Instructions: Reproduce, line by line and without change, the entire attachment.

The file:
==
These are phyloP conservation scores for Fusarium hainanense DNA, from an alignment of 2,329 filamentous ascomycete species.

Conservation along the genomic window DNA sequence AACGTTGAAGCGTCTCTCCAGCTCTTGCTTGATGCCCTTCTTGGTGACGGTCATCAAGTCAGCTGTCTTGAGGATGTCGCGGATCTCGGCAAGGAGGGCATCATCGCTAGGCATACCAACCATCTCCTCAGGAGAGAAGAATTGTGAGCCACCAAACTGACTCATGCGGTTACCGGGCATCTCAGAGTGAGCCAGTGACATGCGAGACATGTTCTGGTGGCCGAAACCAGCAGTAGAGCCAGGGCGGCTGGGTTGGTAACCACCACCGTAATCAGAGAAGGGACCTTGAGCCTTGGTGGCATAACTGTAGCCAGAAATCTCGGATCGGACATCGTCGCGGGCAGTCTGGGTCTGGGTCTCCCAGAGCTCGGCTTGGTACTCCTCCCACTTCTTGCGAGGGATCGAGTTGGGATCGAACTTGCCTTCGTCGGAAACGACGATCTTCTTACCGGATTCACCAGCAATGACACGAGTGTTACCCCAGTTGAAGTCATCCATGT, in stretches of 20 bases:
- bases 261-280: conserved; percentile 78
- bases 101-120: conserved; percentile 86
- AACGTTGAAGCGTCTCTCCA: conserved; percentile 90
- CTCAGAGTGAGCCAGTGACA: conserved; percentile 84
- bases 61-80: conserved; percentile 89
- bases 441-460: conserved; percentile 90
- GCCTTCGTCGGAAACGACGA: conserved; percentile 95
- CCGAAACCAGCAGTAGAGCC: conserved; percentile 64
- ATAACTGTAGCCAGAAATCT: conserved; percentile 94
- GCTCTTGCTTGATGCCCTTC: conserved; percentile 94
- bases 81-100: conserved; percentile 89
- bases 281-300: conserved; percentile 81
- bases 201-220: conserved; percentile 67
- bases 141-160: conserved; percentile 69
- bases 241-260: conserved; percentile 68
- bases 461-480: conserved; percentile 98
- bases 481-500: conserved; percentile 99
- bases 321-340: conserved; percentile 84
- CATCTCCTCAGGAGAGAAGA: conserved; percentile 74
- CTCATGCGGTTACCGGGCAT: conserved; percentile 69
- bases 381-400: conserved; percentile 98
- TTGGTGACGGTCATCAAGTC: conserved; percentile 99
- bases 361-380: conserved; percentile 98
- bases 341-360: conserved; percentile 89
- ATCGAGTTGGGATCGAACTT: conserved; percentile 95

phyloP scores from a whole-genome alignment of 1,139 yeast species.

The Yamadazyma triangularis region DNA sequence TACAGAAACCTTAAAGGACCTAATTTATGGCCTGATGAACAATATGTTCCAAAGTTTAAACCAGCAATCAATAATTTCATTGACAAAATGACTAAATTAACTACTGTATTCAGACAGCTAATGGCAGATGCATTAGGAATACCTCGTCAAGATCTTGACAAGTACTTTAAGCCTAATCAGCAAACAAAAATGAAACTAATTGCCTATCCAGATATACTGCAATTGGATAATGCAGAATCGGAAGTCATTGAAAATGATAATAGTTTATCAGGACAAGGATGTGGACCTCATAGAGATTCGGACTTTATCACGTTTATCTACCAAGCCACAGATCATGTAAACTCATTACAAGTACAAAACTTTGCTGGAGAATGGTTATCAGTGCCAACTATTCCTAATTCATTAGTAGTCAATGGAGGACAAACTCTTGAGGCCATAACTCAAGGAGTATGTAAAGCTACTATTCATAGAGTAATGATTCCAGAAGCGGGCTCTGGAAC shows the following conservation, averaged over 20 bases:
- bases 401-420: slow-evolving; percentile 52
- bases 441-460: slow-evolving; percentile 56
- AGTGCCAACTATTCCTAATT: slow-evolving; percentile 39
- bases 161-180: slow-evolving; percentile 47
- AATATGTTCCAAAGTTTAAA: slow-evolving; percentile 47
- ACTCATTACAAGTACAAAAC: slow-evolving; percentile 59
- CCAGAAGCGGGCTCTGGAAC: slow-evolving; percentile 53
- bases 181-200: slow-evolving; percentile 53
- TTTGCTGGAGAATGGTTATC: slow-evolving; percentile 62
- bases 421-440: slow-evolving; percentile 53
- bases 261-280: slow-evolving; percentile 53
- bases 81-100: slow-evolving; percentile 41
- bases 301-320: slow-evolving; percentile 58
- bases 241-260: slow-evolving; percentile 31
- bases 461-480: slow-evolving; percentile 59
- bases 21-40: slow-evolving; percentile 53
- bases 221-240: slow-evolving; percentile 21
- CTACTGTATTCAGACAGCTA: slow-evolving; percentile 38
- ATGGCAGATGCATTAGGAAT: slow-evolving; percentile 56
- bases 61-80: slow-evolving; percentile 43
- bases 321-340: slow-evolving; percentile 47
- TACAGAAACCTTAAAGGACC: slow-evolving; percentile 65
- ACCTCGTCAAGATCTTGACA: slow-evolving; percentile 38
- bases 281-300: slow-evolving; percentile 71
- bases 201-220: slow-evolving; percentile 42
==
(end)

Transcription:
These are phyloP conservation scores for Fusarium hainanense DNA, from an alignment of 2,329 filamentous ascomycete species.

Conservation along the genomic window DNA sequence AACGTTGAAGCGTCTCTCCAGCTCTTGCTTGATGCCCTTCTTGGTGACGGTCATCAAGTCAGCTGTCTTGAGGATGTCGCGGATCTCGGCAAGGAGGGCATCATCGCTAGGCATACCAACCATCTCCTCAGGAGAGAAGAATTGTGAGCCACCAAACTGACTCATGCGGTTACCGGGCATCTCAGAGTGAGCCAGTGACATGCGAGACATGTTCTGGTGGCCGAAACCAGCAGTAGAGCCAGGGCGGCTGGGTTGGTAACCACCACCGTAATCAGAGAAGGGACCTTGAGCCTTGGTGGCATAACTGTAGCCAGAAATCTCGGATCGGACATCGTCGCGGGCAGTCTGGGTCTGGGTCTCCCAGAGCTCGGCTTGGTACTCCTCCCACTTCTTGCGAGGGATCGAGTTGGGATCGAACTTGCCTTCGTCGGAAACGACGATCTTCTTACCGGATTCACCAGCAATGACACGAGTGTTACCCCAGTTGAAGTCATCCATGT, in stretches of 20 bases:
- bases 261-280: conserved; percentile 78
- bases 101-120: conserved; percentile 86
- AACGTTGAAGCGTCTCTCCA: conserved; percentile 90
- CTCAGAGTGAGCCAGTGACA: conserved; percentile 84
- bases 61-80: conserved; percentile 89
- bases 441-460: conserved; percentile 90
- GCCTTCGTCGGAAACGACGA: conserved; percentile 95
- CCGAAACCAGCAGTAGAGCC: conserved; percentile 64
- ATAACTGTAGCCAGAAATCT: conserved; percentile 94
- GCTCTTGCTTGATGCCCTTC: conserved; percentile 94
- bases 81-100: conserved; percentile 89
- bases 281-300: conserved; percentile 81
- bases 201-220: conserved; percentile 67
- bases 141-160: conserved; percentile 69
- bases 241-260: conserved; percentile 68
- bases 461-480: conserved; percentile 98
- bases 481-500: conserved; percentile 99
- bases 321-340: conserved; percentile 84
- CATCTCCTCAGGAGAGAAGA: conserved; percentile 74
- CTCATGCGGTTACCGGGCAT: conserved; percentile 69
- bases 381-400: conserved; percentile 98
- TTGGTGACGGTCATCAAGTC: conserved; percentile 99
- bases 361-380: conserved; percentile 98
- bases 341-360: conserved; percentile 89
- ATCGAGTTGGGATCGAACTT: conserved; percentile 95

phyloP scores from a whole-genome alignment of 1,139 yeast species.

The Yamadazyma triangularis region DNA sequence TACAGAAACCTTAAAGGACCTAATTTATGGCCTGATGAACAATATGTTCCAAAGTTTAAACCAGCAATCAATAATTTCATTGACAAAATGACTAAATTAACTACTGTATTCAGACAGCTAATGGCAGATGCATTAGGAATACCTCGTCAAGATCTTGACAAGTACTTTAAGCCTAATCAGCAAACAAAAATGAAACTAATTGCCTATCCAGATATACTGCAATTGGATAATGCAGAATCGGAAGTCATTGAAAATGATAATAGTTTATCAGGACAAGGATGTGGACCTCATAGAGATTCGGACTTTATCACGTTTATCTACCAAGCCACAGATCATGTAAACTCATTACAAGTACAAAACTTTGCTGGAGAATGGTTATCAGTGCCAACTATTCCTAATTCATTAGTAGTCAATGGAGGACAAACTCTTGAGGCCATAACTCAAGGAGTATGTAAAGCTACTATTCATAGAGTAATGATTCCAGAAGCGGGCTCTGGAAC shows the following conservation, averaged over 20 bases:
- bases 401-420: slow-evolving; percentile 52
- bases 441-460: slow-evolving; percentile 56
- AGTGCCAACTATTCCTAATT: slow-evolving; percentile 39
- bases 161-180: slow-evolving; percentile 47
- AATATGTTCCAAAGTTTAAA: slow-evolving; percentile 47
- ACTCATTACAAGTACAAAAC: slow-evolving; percentile 59
- CCAGAAGCGGGCTCTGGAAC: slow-evolving; percentile 53
- bases 181-200: slow-evolving; percentile 53
- TTTGCTGGAGAATGGTTATC: slow-evolving; percentile 62
- bases 421-440: slow-evolving; percentile 53
- bases 261-280: slow-evolving; percentile 53
- bases 81-100: slow-evolving; percentile 41
- bases 301-320: slow-evolving; percentile 58
- bases 241-260: slow-evolving; percentile 31
- bases 461-480: slow-evolving; percentile 59
- bases 21-40: slow-evolving; percentile 53
- bases 221-240: slow-evolving; percentile 21
- CTACTGTATTCAGACAGCTA: slow-evolving; percentile 38
- ATGGCAGATGCATTAGGAAT: slow-evolving; percentile 56
- bases 61-80: slow-evolving; percentile 43
- bases 321-340: slow-evolving; percentile 47
- TACAGAAACCTTAAAGGACC: slow-evolving; percentile 65
- ACCTCGTCAAGATCTTGACA: slow-evolving; percentile 38
- bases 281-300: slow-evolving; percentile 71
- bases 201-220: slow-evolving; percentile 42